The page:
MUNICH (Reuters) - China rejected on Saturday German Chancellor Angela Merkel’s appeal to join a Cold War-era arms control treaty that the United States accuses Russia of breaching, saying it would place unfair limits on the Chinese military.
Fearing a nuclear arms race between China, Russia and the United States after the collapse of the Intermediate-Range Nuclear Forces (INF) treaty, which the United States is withdrawing from, Merkel made her call for a global treaty.
“Disarmament is something that concerns us all and we would of course be glad if such talks were held not just between the United States, Europe and Russia but also with China,” Merkel told the Munich Security Conference.
Russia and the United States are the signatories to the 1987 INF treaty that bans land-based missiles with a range between 500 kilometers and 5,500 kilometers (300-3,400 miles) and which U.S. President Donald Trump started the six-month withdrawal from this month, blaming Russian violations.
Moscow denies any wrongdoing, but the United States and its NATO allies want Russia to destroy its 9M729 nuclear-capable cruise missile system, which Washington says could allow Russia to strike Europe with almost no warning.
Merkel’s suggestion of involving China in a negotiation is seen by European NATO diplomats as a potential way out of the impasse because a new treaty could address American concerns about a growing military threat from China and Russia.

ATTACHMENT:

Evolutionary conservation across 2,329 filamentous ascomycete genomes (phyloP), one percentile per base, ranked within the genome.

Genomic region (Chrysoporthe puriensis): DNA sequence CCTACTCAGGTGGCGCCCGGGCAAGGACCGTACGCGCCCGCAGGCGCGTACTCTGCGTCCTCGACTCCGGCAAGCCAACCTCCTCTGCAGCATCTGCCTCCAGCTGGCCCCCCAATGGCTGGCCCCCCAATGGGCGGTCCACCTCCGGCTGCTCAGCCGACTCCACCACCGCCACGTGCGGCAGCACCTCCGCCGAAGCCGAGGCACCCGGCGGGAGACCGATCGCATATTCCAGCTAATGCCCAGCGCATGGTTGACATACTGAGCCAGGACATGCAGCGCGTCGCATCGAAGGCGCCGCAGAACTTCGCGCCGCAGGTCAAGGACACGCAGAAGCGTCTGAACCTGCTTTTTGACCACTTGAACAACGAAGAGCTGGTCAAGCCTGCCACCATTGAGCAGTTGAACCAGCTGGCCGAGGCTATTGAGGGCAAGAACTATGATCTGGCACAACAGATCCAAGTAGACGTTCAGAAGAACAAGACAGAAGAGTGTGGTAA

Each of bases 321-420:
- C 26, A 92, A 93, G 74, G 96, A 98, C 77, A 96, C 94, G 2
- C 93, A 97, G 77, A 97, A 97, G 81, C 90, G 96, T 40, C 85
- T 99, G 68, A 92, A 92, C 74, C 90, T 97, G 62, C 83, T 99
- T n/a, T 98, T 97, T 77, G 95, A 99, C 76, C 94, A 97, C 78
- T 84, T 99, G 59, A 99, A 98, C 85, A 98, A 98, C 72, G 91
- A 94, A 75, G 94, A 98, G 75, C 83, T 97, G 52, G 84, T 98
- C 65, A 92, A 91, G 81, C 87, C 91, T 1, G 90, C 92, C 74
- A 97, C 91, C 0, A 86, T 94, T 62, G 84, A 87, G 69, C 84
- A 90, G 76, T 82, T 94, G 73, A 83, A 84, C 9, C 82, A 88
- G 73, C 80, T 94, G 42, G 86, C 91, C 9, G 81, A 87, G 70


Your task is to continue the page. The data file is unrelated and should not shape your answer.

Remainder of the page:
But China’s top diplomat Yang Jiechi, who spoke on a panel in Munich, said that Chinese missiles were defensive.
“China develops its capabilities strictly according to its defensive needs and doesn’t pose a threat to anybody else. So we are opposed to the multilateralization of the INF,” he said.
China’s stated ambition is to modernize its People’s Liberation Army by 2035, improve its air force and push into new technologies including very high speed cruise missiles and artificial intelligence.
Its defense budget grew nearly six percent between 2017 and 2018, according to the London-based International Institute for Security Studies (IISS).
Retired Chinese General Yao Yunzhu told delegates a new arms control agreement would only work if it included sea- and air-launched missiles, as well as land, because most of China’s military technology was ground-based and the country would not want to put itself at a disadvantage.
Cheaper to build, more mobile and easier to hide, ground-based rocket launchers are an attractive option to China as it develops its armed forces, experts say, whereas the United States operates more costly sea-based systems to comply with the INF.
“China is traditionally a land power and the Chinese military is a ground force,” Yao said.
“If China is to enter into these kinds of negotiations, I think it ought to be more comprehensive to include not only land-based but also air and sea-based strike capabilities ... and that would be hugely complicated,” she said.
Reporting by Robin Emmott; Editing by Helen Popper